In the film, pupils are told to, “Dream big. To stand up for themselves even if others do not believe in you, it is enough to believe in yourself.” Challenge pupils to think about their own strengths and passions. Pupils can draw an outline of their silhouette and then write or draw different things they have thought of inside their heads.

  • Photographers and their work

This film could provide pupils with an excellent gateway to exploring the work of other black photographers and artists.

Key Vocabulary

  • Community - A group of people living in a particular area.
  • Culture - A pattern of behaviour shared by a society, or group of people.
  • Discrimination - The unjust or prejudicial treatment of different categories of people.
  • Diversity - Differences in racial and ethnic, socioeconomic, geographic, and academic backgrounds.
  • Iconic - Widely known and acknowledged, especially for distinctive excellence.
  • Immigrant - A person who comes to a country to take up permanent residence.
  • Immigration - The process of moving to a new country, with plans to live there permanently.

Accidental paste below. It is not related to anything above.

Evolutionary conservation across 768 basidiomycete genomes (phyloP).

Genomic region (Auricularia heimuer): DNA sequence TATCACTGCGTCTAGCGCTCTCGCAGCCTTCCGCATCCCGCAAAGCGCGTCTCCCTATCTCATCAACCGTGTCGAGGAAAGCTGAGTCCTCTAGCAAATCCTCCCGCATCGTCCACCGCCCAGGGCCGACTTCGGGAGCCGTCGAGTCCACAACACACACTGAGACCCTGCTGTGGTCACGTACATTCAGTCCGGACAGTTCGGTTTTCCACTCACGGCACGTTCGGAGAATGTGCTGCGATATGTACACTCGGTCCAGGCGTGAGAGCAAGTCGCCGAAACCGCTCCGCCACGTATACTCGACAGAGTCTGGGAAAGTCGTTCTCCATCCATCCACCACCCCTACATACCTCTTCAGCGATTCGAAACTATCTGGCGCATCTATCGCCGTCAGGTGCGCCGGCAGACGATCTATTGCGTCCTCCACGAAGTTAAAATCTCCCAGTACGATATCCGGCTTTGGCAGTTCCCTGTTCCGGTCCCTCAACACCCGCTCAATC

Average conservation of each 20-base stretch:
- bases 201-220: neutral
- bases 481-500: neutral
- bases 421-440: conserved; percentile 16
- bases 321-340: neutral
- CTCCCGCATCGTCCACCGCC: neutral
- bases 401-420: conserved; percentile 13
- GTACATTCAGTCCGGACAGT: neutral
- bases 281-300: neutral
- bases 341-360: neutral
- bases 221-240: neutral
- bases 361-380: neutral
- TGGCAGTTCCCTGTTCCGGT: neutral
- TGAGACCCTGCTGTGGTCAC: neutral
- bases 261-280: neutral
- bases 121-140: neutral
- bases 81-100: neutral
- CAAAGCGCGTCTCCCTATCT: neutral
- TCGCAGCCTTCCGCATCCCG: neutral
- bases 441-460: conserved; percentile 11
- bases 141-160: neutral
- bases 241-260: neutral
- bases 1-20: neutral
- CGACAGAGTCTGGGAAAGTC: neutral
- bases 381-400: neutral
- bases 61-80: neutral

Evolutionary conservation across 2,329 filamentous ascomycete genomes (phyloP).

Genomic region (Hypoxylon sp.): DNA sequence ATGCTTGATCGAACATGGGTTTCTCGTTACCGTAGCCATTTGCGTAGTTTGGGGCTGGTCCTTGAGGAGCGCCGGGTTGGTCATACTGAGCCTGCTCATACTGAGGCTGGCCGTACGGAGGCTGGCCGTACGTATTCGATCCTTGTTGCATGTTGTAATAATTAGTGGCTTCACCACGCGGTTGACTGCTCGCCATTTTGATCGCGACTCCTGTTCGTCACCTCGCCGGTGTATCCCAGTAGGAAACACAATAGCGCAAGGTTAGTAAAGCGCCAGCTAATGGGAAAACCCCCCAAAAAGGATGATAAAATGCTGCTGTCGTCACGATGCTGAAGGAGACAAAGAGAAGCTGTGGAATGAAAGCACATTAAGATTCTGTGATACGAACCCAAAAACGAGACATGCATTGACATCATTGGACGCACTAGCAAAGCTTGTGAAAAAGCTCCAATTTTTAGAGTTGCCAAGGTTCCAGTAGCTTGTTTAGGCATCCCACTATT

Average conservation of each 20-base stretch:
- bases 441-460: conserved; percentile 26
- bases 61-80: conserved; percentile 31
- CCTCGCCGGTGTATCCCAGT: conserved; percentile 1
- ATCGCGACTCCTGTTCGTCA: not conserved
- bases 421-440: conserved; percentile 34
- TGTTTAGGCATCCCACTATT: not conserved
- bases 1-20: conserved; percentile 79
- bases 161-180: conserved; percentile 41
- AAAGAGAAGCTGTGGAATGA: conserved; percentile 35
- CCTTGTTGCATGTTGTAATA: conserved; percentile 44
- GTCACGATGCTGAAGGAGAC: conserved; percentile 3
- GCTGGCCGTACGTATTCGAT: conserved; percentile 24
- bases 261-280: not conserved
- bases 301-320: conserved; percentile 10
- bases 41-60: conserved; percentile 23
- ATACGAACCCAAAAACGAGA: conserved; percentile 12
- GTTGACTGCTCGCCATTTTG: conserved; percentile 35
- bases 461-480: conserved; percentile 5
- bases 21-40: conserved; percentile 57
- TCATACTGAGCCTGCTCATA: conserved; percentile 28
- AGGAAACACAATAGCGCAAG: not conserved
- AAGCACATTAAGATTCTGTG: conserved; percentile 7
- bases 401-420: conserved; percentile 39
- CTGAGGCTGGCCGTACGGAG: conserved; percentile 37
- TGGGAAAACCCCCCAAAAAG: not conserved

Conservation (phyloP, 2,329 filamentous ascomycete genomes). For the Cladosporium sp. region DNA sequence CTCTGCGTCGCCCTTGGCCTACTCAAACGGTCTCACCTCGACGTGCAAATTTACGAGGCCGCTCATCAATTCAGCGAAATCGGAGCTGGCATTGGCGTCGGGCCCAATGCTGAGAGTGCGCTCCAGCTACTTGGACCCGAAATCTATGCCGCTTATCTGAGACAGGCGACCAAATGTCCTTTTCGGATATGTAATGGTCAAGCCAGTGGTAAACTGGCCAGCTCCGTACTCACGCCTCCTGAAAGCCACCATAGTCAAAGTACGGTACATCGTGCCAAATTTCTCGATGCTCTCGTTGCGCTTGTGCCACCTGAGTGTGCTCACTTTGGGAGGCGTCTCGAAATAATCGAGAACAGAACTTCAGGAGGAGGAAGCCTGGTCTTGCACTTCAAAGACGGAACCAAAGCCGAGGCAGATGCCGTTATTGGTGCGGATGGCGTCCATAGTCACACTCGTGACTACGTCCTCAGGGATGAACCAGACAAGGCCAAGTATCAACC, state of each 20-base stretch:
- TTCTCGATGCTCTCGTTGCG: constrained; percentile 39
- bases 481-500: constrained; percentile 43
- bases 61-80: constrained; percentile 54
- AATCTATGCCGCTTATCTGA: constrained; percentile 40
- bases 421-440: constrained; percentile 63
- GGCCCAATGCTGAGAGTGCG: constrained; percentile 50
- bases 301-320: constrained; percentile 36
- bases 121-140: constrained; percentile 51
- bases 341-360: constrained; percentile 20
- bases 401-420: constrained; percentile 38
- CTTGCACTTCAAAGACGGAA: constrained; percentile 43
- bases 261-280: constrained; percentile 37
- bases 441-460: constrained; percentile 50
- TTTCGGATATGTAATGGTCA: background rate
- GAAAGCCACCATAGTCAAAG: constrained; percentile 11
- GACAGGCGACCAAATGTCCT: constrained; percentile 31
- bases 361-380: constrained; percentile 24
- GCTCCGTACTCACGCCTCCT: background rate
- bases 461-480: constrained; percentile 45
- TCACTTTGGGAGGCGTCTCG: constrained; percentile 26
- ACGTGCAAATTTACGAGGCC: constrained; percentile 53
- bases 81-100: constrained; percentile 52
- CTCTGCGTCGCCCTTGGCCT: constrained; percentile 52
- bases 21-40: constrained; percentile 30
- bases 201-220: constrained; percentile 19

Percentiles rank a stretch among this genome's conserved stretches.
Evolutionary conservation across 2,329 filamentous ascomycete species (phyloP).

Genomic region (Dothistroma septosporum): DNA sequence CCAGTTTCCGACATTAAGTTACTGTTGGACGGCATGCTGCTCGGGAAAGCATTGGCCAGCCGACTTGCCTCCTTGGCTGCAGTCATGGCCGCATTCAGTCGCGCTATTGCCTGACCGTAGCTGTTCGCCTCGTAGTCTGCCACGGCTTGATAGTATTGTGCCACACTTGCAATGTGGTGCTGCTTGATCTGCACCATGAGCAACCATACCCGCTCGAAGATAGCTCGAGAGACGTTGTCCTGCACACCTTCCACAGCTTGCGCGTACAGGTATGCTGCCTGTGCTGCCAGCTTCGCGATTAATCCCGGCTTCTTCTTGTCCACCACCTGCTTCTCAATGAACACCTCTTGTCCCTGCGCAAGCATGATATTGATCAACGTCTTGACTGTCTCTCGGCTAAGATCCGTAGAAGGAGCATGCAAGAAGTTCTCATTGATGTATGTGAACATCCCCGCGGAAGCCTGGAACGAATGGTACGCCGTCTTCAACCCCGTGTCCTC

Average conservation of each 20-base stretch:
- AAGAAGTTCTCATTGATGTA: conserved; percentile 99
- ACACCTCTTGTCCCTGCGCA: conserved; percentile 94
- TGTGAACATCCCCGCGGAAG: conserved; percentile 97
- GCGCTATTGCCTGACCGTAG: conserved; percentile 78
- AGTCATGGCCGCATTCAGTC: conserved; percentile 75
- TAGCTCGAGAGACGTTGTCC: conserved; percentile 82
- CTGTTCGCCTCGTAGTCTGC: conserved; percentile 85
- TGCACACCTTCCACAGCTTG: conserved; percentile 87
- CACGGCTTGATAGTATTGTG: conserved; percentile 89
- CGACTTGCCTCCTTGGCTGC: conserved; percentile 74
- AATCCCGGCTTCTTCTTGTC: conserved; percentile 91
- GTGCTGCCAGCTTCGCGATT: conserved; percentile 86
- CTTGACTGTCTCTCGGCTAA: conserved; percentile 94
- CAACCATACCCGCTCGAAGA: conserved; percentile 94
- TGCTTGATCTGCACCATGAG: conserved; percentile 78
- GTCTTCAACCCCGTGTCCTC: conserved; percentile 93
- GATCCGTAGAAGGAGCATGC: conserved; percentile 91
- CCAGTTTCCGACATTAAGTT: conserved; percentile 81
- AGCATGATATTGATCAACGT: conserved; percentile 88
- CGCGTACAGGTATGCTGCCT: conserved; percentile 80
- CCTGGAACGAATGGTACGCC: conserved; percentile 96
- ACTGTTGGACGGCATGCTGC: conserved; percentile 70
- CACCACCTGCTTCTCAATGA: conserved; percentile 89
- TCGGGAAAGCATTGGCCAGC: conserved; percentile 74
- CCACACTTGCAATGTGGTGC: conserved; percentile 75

• Prejudice - A preconceived opinion that is not based on reason or actual experience.
  • Racism - The belief that people of different races or ethnic groups have different value in society, and using this against them.
  • Trailblazer - A person who is the first to do something; an innovator.

Curriculum Notes

This short film is suitable for teaching KS2 / 2nd level pupils and links to various areas of the curriculum including history (black history) and personal, social and relationships education (community, culture and aspiration). The focus on photography and music also allows teachers to make links with those areas of the curriculum.

Community and culture
The film raises questions about the different people that make up their community and the elements of different cultures that are present.

British values
In the film Dennis says that Bob Marley asked him what is was like being a black boy in Britain. The film raises questions about what it means to be British and how diverse Britain has become.

The film opens up questions about following passions and opening up possibilities for future careers.

More from Black British Stories

Mac Williams - Working in the coal mining industry
Alison Bennison - Working as a NHS nurse
Christina Shingler - Becoming an author of children's literature
David Mwanaka - Becoming a farmer in Britain
Elsie Owusu - Becoming an architect in Britain
Eunice Olumide - Breaking into the fashion business
Magid Magid - Becoming the youngest ever Lord Mayor of Sheffield
Vernon Samuels - The Bristol Bus Boycott of 1963
Yesha Townsend - A Bermudian poet in London